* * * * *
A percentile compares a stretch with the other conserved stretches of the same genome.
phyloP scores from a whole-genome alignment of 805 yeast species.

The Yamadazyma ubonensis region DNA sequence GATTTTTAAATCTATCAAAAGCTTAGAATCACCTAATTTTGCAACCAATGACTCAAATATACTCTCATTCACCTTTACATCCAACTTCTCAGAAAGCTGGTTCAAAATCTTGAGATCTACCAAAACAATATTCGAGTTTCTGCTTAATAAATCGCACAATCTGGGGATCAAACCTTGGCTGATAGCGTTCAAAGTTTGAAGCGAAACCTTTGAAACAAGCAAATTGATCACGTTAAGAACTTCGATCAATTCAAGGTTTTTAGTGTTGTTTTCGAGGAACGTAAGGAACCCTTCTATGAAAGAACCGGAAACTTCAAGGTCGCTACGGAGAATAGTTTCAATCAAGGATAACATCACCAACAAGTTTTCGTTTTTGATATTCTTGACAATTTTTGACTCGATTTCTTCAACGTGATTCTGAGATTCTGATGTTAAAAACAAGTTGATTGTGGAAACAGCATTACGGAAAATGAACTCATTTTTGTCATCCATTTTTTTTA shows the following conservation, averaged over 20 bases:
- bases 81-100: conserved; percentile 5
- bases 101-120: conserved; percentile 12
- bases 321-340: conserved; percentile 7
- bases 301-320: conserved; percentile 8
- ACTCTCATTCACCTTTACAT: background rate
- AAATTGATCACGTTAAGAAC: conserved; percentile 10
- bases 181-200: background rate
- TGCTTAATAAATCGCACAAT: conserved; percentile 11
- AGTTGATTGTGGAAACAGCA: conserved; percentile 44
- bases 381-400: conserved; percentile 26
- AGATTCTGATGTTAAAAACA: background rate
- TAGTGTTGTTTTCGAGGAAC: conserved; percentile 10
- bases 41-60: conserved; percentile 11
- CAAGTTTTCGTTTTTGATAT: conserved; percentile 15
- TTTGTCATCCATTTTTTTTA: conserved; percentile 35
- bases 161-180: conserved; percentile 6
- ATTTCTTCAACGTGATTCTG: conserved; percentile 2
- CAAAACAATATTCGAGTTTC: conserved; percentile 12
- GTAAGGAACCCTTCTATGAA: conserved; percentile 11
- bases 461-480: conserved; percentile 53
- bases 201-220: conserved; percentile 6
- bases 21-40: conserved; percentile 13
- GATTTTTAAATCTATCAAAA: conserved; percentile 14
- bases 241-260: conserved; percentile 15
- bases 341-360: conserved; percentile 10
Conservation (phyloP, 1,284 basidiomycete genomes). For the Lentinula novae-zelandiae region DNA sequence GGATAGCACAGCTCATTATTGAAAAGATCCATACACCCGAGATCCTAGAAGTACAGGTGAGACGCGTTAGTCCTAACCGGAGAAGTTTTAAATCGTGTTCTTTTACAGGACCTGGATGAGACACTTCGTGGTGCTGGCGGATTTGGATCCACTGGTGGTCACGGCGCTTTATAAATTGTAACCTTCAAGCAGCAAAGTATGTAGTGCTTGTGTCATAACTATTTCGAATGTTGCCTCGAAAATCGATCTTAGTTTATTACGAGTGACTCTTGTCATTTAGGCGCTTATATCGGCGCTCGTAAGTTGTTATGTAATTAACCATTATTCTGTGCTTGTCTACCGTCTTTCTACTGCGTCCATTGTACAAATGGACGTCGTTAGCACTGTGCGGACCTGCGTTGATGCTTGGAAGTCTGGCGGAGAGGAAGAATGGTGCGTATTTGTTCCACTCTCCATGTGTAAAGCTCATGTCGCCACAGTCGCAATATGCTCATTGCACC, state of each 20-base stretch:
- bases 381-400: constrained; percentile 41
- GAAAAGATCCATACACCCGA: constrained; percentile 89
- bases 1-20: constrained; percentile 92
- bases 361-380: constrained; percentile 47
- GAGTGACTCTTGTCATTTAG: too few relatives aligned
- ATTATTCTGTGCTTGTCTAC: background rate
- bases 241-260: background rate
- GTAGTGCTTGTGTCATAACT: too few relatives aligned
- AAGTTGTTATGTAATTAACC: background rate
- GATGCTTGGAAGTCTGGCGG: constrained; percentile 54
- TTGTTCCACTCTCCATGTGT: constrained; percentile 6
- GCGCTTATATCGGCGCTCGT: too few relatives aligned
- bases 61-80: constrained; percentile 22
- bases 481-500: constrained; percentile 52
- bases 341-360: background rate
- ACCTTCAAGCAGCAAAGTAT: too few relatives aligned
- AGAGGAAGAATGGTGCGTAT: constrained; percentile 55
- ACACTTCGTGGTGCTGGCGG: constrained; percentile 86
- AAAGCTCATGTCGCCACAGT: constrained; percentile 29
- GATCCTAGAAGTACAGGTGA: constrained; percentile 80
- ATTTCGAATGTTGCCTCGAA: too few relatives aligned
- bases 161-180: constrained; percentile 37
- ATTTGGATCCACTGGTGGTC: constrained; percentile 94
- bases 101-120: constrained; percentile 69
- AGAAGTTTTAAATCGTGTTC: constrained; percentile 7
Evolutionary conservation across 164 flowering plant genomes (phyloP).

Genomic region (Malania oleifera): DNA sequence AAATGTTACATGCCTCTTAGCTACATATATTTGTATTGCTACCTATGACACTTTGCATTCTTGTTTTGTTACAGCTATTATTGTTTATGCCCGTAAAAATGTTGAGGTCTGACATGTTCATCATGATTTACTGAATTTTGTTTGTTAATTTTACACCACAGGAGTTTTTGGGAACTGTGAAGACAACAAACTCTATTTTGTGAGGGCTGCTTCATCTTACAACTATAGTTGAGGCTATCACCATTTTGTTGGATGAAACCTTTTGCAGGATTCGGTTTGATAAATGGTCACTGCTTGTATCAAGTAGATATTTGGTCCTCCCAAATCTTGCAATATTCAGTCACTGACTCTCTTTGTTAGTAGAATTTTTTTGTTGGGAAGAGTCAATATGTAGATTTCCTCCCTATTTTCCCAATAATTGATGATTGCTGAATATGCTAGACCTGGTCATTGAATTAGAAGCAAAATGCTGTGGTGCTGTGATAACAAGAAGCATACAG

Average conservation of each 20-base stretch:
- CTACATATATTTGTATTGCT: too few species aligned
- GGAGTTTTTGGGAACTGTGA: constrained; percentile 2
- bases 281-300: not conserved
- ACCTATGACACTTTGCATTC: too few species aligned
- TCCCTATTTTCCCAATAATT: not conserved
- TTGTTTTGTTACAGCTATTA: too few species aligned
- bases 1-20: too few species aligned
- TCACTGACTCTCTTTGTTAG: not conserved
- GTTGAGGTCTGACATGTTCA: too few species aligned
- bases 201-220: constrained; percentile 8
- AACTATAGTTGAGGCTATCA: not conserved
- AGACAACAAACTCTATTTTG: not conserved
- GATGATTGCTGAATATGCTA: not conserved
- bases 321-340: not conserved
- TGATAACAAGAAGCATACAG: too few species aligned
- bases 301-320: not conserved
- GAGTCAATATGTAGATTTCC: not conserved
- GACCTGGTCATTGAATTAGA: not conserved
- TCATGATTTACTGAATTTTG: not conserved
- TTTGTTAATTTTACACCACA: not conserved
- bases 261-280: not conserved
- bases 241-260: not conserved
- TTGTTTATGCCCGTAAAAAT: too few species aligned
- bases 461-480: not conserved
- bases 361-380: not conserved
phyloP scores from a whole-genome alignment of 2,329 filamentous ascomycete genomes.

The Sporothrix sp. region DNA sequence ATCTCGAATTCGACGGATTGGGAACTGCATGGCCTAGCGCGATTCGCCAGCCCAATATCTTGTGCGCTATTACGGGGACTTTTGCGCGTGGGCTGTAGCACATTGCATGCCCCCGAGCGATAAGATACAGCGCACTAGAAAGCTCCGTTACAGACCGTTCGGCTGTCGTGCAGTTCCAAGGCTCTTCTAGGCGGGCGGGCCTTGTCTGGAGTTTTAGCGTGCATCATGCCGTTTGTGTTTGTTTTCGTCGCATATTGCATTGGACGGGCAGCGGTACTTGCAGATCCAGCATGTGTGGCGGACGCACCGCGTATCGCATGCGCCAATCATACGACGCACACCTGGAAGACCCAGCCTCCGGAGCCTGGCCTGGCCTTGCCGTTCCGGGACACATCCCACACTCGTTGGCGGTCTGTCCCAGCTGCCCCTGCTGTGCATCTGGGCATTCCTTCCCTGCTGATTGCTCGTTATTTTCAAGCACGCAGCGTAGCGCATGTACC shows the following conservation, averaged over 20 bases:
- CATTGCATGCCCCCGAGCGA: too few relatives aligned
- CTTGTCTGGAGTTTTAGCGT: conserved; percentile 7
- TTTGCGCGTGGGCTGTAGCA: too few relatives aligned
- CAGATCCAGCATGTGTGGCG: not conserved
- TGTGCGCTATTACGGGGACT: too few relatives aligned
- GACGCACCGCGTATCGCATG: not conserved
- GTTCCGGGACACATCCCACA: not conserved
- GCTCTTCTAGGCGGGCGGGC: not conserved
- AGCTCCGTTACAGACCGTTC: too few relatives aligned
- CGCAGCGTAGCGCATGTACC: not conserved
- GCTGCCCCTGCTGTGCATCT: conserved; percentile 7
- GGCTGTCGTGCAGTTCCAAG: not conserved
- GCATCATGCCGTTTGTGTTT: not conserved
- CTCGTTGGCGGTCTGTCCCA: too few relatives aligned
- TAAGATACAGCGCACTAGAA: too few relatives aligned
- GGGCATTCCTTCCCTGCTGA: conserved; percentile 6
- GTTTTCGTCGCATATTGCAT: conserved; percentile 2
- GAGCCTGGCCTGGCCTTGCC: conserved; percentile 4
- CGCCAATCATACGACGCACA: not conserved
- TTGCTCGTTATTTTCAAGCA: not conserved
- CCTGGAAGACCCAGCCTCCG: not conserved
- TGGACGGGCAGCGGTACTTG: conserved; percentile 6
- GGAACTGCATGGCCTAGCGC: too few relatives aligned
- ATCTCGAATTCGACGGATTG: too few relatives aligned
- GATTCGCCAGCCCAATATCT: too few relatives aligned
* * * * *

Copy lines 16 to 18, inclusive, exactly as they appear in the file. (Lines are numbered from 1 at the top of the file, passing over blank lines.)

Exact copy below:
- bases 41-60: conserved; percentile 11
- CAAGTTTTCGTTTTTGATAT: conserved; percentile 15
- TTTGTCATCCATTTTTTTTA: conserved; percentile 35